An Introduction to Systematic and Physiological Botany (Google eBook)

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Hilliard and Brown, 1827 - Botany - 363 pages
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Page ii - Co. of the said district, have deposited in this office the title of a book, the right whereof they claim as proprietors, in the words following, to wit : " Tadeuskund, the Last King of the Lenape. An Historical Tale." In conformity to the Act of the Congress of the United States...
Page i - CLERK'S OFFIcE. BE it remembered, that on the eleventh day of November, AD 1830, in the fiftyfifth year of the Independence of the United States of America, Gray & Bowen, of the said district, have deposited in this office the title of a book, the right whereof...
Page 327 - A group or subdivision of plants agreeing with each other not only in their fructification, but in all other essential and permanent parts ; and always reproducing the same kind.
Page 324 - The leafets or divisions of a pinnate leaf. Pinnate. A leaf is pinnate when the leafets are arranged in two rows on the side of a common petiole; as in the Ash, Elder, and Rose.
Page 325 - Rachis. The common stalk, to which the florets and spikelets of grasses are attached. Also the midrib of some leaves and fronds. Radiate. Having ligulate florets, placed like rays at the circumference...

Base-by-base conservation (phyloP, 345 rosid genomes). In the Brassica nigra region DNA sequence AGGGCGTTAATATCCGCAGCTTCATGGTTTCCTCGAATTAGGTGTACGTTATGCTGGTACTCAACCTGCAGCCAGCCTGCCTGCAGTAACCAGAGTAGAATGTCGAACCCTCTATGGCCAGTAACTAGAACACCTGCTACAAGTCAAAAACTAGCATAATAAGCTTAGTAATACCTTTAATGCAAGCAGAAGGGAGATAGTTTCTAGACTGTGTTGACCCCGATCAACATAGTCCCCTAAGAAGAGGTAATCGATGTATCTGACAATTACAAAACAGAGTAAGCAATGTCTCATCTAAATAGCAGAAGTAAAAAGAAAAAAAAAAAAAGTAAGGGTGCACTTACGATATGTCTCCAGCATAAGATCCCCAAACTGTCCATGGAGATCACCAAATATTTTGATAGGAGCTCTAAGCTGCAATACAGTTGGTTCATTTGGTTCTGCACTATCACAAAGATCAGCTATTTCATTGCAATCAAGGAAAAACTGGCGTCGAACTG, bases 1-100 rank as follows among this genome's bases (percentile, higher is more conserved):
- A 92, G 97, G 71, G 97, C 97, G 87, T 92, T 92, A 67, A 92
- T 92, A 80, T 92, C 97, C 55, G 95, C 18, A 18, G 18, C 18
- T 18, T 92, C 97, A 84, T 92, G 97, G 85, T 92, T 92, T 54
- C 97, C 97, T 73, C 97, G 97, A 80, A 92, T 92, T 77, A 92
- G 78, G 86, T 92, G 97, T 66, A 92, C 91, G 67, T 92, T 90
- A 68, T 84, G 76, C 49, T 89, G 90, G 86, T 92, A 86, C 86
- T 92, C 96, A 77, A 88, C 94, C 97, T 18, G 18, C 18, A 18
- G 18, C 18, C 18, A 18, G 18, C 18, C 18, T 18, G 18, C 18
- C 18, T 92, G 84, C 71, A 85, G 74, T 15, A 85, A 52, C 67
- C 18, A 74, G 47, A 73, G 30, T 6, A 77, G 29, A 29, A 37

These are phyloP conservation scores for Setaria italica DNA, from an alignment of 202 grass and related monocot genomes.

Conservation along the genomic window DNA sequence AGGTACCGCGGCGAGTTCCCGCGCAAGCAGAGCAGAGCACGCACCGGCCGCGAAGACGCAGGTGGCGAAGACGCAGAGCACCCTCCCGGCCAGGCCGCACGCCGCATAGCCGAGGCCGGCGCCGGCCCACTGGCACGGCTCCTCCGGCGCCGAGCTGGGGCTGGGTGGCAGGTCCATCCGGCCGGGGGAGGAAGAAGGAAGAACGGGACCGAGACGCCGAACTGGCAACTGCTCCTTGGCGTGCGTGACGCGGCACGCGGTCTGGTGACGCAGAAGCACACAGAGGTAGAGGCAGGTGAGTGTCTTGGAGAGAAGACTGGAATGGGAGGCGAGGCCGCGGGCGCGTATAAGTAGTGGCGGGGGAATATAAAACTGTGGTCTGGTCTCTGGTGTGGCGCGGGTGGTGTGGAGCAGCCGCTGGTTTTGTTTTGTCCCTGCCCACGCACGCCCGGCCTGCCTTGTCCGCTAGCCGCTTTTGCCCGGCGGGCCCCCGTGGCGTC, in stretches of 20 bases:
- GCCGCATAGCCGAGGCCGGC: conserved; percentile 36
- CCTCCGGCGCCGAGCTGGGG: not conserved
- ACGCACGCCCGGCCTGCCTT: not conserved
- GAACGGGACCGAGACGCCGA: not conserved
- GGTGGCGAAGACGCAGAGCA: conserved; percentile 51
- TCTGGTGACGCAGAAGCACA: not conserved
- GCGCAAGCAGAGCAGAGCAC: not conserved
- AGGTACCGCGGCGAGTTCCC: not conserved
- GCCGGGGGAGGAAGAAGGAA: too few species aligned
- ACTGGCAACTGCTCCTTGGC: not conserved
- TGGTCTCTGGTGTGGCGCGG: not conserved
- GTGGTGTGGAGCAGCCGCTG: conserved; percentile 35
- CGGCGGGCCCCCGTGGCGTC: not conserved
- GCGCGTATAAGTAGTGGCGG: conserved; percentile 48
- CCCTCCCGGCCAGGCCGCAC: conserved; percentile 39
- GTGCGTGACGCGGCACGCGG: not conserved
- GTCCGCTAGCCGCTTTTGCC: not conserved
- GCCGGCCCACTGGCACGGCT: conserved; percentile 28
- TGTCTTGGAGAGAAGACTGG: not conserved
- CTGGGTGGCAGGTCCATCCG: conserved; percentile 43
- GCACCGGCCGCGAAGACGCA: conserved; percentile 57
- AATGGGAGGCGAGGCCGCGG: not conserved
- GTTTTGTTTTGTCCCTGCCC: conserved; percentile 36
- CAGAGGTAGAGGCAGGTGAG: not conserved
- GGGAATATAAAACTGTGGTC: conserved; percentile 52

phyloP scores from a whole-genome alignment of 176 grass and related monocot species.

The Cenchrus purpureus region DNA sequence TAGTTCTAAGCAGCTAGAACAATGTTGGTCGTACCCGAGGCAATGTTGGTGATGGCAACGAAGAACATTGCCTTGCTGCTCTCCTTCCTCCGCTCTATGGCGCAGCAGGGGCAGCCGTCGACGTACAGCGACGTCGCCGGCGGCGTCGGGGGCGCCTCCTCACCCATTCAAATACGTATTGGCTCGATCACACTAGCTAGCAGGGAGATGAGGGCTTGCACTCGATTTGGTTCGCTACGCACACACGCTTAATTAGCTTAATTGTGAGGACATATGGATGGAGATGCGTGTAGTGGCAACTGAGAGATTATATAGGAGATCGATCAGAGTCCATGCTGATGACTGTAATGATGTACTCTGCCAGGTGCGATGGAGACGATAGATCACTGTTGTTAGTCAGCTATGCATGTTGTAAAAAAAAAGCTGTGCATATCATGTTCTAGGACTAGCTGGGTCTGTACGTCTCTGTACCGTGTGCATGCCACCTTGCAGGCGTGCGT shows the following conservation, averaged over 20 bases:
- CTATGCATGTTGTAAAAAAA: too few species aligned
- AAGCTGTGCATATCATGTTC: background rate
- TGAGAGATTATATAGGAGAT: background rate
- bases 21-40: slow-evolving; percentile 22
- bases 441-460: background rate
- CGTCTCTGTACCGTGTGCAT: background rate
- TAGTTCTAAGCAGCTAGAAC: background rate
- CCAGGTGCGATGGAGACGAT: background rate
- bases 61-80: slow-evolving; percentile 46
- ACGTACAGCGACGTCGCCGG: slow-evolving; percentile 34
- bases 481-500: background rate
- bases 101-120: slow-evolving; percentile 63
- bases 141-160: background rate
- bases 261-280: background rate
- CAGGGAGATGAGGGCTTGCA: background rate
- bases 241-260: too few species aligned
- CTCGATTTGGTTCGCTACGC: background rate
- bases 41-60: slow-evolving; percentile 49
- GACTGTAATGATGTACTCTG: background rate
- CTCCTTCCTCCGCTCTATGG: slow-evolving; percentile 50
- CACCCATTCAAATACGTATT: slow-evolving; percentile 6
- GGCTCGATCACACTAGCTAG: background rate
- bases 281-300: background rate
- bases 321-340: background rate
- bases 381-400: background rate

Page 259 - ... put out new shoots as if no such decay existed. To carry on, therefore, the functions of the wood, a new circle of it is annually formed over the old ; and thus, also...
Page ii - An act supplementary to an act, entitled, * An act for the encouragement of learning, by securing the copies of maps, charts, and books to the authors and proprietors of such copies, during the times therein mentioned,* and extending the benefits thereof to the arts of designing, engraving, and etching historical and other prints.
Page 259 - ... air in the leaf, and returned from it by the vessels that pass down from the leaf into the interior bark, by which it is deposited, and we may add elaborated, by the action of the vital principle inherent in this part of the plant. To determine this point, he removed narrow circles of bark from shoots of Apple trees, " leaving a leaf between the places where the bark was taken off; and on examining them frequently during the autumn...
Page 5 - In the whole of this tribe you will remark that the stems are simple and unbranched, the leaves entire, never cut or divided ; observations which confirm the analogy of the flower and fruit in this family, by the prevailing similarity in the other parts of the plant. By bestowing some attention upon these particulars, and making them familiar by frequent observation, you will be in a condition to determine} by an attentive inspection of a plant, whether it be of the liliaceous tribe or not ; and...
Page 280 - ... distinct parts : one part, firm, and apparently ligneous, constitutes the frame-work or skeleton of the leaf; another, succulent and pulpy, fills up the intermediate spaces of this frame-work ; and a third, thin and expanded, encloses the other two, or forms the covering for both surfaces of the leaf. On a closer examination we find that the first of these parts is vascular, the second cellular, and the third a transparent cuticular pellicle. Admitting, therefore, that these parts are present...

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